The tradition of art-historical study of melancholy confirms Holly's argument. The opening figure in Dixon's book, also included in Holly's compelling chapter on Michael Baxandall, is Albrecht Durer's famous engraving, Melencolia I (1514; Fig. 1). Melancholy sits, her head resting on her fist. Around her are scattered tools for parsing and measuring time and the world. But the compasses in her hand are idle, and her gaze is fixed in reverie. In 1964, Raymond Klibansky and Erwin Panofsky published Saturn and Melancholy, the result of 50 years of iconological investigation undertaken (with Fritz Saxl, who had died in 1948) under the auspices of the Warburg Institute. It ranged across medical, philosophical, astrological, and literary tradition, as well as art history, in the attempt to account for the details of Durer's imagery. The book had first reached the press, in German, in 1939, and was already set up for printing when its authors--and the Warburg collection--were forced to emigrate; in 1945, in exile in London, they learned that the plates had been destroyed during the war. They began to write again, in English. The history of Saturn and Melancholy thus traces a narrative of literal loss and exile which amplifies Holly's disciplinary melancholy; it also testifies to the ultimately illimitable task of interpreting individual works of art, not only in the sheer industry of the authors' attempts to account for Melencolia I, but in the profusion of responses, expansions and contradictions which it has spawned.
Indeed, Dixon's Dark Side of Genius is itself intended as a furthering of Saturn and Melancholy: if the latter traces the ancestors of Durer's image, she pursues its descendents. In its assembly of oft-neglected illustrations, it is a valuable contribution to the busy field of studies of melancholy. It painstakingly demonstrates the melancholic associations of imagery as disparate as untied shirts, wide-brimmed hats, pollarded willows, musical instruments, cats, dogs, and butterburs, widening the scope of what might be recognised as depictions of melancholy in the late Renaissance. Its account of the history of melancholy, however, is peppered with error, particularly in the first and last chapters, which conflate existing scholarly literature to sometimes inaccurate effect. (For example: the crucial pseudo-Aristotelian text which establishes the notion of melancholic genius is 'Problem 30.1', the first problem in the 30th book of the Problemata, not 'Problem 30'; being Greek, it makes no reference to the Roman god Saturn; Maimonides, the medieval Jewish philosopher, was not an 'Arabic physician'.)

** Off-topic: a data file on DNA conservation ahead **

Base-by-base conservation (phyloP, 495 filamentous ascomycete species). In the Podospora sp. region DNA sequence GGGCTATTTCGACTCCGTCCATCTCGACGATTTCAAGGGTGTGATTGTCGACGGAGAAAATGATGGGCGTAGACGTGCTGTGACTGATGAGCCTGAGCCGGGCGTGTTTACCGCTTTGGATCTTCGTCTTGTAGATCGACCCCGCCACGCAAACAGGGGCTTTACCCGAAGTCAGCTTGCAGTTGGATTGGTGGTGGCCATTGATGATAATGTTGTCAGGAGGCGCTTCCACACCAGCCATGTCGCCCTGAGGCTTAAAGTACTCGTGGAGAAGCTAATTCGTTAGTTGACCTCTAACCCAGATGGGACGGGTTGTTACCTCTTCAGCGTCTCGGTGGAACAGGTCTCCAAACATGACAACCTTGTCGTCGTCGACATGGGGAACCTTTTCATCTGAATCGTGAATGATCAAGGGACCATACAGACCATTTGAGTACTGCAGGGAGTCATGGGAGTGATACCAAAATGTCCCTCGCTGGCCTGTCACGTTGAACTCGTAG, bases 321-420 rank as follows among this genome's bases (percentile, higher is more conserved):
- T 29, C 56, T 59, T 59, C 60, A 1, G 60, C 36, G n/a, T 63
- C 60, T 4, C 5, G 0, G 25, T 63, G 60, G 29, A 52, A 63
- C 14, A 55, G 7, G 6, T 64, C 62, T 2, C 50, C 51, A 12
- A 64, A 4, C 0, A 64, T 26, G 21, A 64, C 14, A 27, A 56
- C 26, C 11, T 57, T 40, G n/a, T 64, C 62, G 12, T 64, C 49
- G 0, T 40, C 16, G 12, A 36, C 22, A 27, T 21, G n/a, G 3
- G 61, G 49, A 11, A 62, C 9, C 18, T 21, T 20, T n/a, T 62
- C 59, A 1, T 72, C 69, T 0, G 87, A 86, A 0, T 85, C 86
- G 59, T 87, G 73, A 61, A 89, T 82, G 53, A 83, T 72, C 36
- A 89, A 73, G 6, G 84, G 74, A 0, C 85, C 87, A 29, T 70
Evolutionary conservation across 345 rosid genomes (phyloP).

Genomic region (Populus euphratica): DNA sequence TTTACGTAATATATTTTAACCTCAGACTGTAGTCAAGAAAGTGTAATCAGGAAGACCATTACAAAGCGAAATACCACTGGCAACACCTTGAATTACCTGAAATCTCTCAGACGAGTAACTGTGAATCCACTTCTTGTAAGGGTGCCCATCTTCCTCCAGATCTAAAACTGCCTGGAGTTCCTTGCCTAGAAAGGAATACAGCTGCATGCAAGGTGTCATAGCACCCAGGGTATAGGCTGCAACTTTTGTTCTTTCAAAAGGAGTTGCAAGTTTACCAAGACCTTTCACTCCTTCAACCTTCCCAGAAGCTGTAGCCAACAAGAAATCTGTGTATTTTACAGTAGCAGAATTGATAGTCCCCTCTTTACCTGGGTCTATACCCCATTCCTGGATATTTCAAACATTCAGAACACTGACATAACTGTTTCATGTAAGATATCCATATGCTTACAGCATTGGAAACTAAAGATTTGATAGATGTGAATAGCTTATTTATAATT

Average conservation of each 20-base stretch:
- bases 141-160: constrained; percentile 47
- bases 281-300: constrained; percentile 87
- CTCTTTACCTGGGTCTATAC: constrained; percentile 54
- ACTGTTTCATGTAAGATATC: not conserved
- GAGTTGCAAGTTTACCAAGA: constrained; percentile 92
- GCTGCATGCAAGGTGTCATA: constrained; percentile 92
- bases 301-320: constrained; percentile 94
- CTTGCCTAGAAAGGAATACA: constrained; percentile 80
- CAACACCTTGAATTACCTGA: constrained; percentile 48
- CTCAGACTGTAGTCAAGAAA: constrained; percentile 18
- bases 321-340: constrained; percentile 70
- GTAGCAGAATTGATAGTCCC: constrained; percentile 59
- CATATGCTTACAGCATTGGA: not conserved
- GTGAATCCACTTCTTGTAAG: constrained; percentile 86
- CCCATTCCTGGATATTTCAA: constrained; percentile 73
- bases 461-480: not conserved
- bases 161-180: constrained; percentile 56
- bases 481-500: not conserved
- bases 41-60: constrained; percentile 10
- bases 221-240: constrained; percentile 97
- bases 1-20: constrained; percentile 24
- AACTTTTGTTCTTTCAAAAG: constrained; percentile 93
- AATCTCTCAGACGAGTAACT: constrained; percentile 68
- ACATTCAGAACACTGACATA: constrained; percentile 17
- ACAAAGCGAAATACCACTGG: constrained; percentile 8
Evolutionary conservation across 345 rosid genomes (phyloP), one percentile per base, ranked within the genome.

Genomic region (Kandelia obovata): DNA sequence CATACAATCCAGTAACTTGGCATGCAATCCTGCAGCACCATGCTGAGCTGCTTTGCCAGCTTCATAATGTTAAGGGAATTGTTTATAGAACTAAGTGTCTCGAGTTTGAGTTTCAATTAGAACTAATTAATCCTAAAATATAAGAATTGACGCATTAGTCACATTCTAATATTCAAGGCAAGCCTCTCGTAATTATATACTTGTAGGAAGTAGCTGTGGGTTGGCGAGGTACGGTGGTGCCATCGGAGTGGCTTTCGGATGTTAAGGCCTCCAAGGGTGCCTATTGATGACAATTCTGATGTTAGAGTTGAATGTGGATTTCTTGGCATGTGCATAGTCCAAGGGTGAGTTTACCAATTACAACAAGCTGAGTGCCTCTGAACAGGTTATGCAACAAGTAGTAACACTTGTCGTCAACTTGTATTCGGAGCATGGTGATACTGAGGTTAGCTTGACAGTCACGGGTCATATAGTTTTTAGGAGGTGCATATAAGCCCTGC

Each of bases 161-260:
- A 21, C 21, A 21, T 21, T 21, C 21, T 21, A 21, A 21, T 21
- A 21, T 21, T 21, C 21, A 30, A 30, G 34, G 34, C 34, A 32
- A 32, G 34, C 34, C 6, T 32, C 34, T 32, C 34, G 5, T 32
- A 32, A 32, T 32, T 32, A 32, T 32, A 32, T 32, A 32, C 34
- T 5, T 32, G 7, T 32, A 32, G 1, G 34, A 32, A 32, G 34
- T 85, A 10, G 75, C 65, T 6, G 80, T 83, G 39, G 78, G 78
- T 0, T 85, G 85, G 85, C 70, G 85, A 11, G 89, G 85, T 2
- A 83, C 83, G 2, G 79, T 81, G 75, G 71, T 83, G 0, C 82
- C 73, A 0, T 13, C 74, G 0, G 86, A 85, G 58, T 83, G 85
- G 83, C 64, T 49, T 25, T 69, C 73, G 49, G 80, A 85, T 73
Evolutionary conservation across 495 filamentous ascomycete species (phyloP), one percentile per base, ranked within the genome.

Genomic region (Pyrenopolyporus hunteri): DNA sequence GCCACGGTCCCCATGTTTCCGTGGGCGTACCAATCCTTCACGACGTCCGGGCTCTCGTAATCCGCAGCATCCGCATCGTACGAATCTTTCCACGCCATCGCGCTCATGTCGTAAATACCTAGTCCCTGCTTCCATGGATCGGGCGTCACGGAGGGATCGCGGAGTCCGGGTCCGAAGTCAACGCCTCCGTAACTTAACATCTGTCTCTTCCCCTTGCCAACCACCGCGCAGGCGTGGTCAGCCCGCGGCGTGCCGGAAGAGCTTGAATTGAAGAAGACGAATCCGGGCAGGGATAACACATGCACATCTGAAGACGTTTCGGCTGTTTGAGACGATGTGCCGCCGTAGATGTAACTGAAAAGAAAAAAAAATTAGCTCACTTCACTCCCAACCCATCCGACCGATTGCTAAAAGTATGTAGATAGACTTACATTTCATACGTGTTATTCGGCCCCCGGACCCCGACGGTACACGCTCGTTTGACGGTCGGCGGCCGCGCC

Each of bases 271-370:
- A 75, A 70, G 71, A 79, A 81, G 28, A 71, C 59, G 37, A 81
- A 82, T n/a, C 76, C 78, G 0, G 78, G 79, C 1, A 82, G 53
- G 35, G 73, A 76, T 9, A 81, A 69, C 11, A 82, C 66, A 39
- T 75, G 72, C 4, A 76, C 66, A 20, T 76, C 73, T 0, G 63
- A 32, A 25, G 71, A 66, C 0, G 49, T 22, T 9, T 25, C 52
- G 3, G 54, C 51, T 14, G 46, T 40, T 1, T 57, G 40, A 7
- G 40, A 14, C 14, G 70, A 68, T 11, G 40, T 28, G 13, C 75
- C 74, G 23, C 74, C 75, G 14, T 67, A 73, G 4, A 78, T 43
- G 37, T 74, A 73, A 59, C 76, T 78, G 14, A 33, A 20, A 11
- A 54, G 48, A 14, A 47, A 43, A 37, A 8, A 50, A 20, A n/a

Though Dixon's rich catalogue displays little of Holly's disciplinary melancholy, the close of her book does turn to the present day, and to a suggestion that the continuing appeal of melancholy speaks of the alienation and disenchantment of the modern world--inaugurated as Durer was engraving his enigmatic image. Following Klibansky, Panofsky, and Saxl, she claims that 'Melencolia I marks a turning point in history', the fulcrum between the medieval sense of art as craft and the modern belief in the unique creative capacity of the artist. Both of these books, and the enduring fascination of melancholy as academic and artistic subject and as self-presentation, suggest that something was both lost and gained in the transition. It would be possible to read Melencolia I itself as an emblem for the melancholy which Holly diagnoses: the parsing implements of interpretation rejected in favour of an immersion in attention and affect. Though Dixon suggests that the meaning of Durer's image 'must once have been accessible to its intended audience', it seems more likely that the engraving, and the subject of melancholy more generally, offers a surfeit of meaning which passes the art historian's capacity to account for it, and instead encourages the kind of absorbed contemplation that Holly sees as the duty, and the melancholic pleasure, of art history.
Kathryn Murphy is a fellow of Oriel College, Oxford.
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|Title Annotation:||'The Melancholy Art' and 'The Dark Side of Genius: The Melancholic Persona in Art, ca. 1500-1700'|
|Article Type:||Book review|
|Date:||Dec 1, 2013|